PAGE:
Through all of these, Tao asserts, the individual has achieved harmony with rightness. The Indian would put it more simply: to see, to understand natures interaction with man and to give back to the Mother Earth what one has taken from it. Harmony is simply a loving respect for all things. In respect to the Divine there is a slight difference between Taoist and Native American thought. In Tao “gods,” per se, do not exist. Tao, the “thought,” is itself the creating force and the universe exists because of the associated Ying Yang actionreaction principle. Man is part of that creation, and the Tao assets, there is no “god” but for a universal consciousness. In contrast, most Native American traditions have conceived of a Creator. The following Pima poem illustrated this general godhead thought: “I have made the Sun! I have made the Sun! Hurling it high. In the four directions. To the East I threw it. To run its appointed course”.

The Aztec verse: “The flowering tree stands in Tamoanchan: There we were created, there he gave us being. There we wove the strands of our life, He who gives life to everything”. To Native American’s the concept of “God” is a spirit that may be found in any form, a spirit that resides everywhere. The Spirit is, in this beautiful concept, everything from a rock to a soaring eagle. In the Native American world all things have a direct linkage to the “Spirit.” The eagle, for example, was a great omen and deservedly so with its power and beauty. Tradition itself is held in esteem by both Taoists and Native Americans. Tradition is the order of things. It is an established, working way. In Tao, order is a longing for innocence which is continually being sought. It allows no excess which would disrupt its order. Tradition is similar to harmony. The Tao would say “Knowing harmony is constancy. Knowing constancy is enlightenment.” 41 To the Native American tradition is life.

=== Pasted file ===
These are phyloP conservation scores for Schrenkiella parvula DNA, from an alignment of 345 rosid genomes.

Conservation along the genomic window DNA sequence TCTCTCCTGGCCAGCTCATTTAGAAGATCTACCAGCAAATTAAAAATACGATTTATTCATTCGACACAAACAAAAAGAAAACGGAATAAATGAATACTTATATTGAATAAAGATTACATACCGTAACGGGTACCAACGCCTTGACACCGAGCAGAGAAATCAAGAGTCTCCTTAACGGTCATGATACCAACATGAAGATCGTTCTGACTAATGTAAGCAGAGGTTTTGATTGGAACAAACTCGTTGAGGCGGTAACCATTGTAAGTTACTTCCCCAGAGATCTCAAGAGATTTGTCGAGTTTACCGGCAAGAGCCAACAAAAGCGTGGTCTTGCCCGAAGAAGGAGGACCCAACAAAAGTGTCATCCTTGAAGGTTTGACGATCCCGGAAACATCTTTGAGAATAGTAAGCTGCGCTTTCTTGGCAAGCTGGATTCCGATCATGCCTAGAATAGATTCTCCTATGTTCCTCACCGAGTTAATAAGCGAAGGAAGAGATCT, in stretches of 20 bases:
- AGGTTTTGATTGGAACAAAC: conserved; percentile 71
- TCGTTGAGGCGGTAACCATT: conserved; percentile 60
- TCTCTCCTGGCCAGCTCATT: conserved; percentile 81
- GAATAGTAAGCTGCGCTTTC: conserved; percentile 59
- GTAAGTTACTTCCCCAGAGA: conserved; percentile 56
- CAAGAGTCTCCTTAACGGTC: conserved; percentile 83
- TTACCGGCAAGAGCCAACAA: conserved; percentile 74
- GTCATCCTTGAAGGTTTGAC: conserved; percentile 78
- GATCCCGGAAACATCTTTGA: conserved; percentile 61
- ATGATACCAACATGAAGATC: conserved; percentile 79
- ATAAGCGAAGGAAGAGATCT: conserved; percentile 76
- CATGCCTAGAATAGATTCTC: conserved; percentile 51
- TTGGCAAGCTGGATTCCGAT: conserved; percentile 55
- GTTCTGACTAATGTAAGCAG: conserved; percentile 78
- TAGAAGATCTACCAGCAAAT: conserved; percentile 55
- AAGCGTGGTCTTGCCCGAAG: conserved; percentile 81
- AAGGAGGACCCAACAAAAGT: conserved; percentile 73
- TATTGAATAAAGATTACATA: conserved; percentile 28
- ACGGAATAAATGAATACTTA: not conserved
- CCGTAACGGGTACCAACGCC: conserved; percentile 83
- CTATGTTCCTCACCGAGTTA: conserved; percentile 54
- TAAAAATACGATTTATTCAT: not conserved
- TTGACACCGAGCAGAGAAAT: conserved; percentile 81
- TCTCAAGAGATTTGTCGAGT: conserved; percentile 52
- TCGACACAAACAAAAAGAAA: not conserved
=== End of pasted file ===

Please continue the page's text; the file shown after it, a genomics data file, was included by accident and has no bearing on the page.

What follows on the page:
There is no greater teacher than the ways and laws handed down from generation to generation. The Indian has found that to break or lose traditional ways and skills is to lose their unity, their livelihood and their honor among each other. Tradition follows harmony and the Taoist Li results from both. They are one together with knowledge. The Tao states: “The world is ruled by letting things take their course. It cannot be ruled by interfering.” This is truly a Native American concept as well. Cooperation is an instinctive feature of Native American life. Alfonso Ortiz, a doctorate in anthropology, stated before a Native American symposium on “American Indian Philosophy”, his observations on the Indian belief of non-interference with the Earth: “…I have never ceased to be impressed by… how difficult it is to find a [Navajo] Hogan, how they are set off nicely in a little pocket and blend right in with the landscape.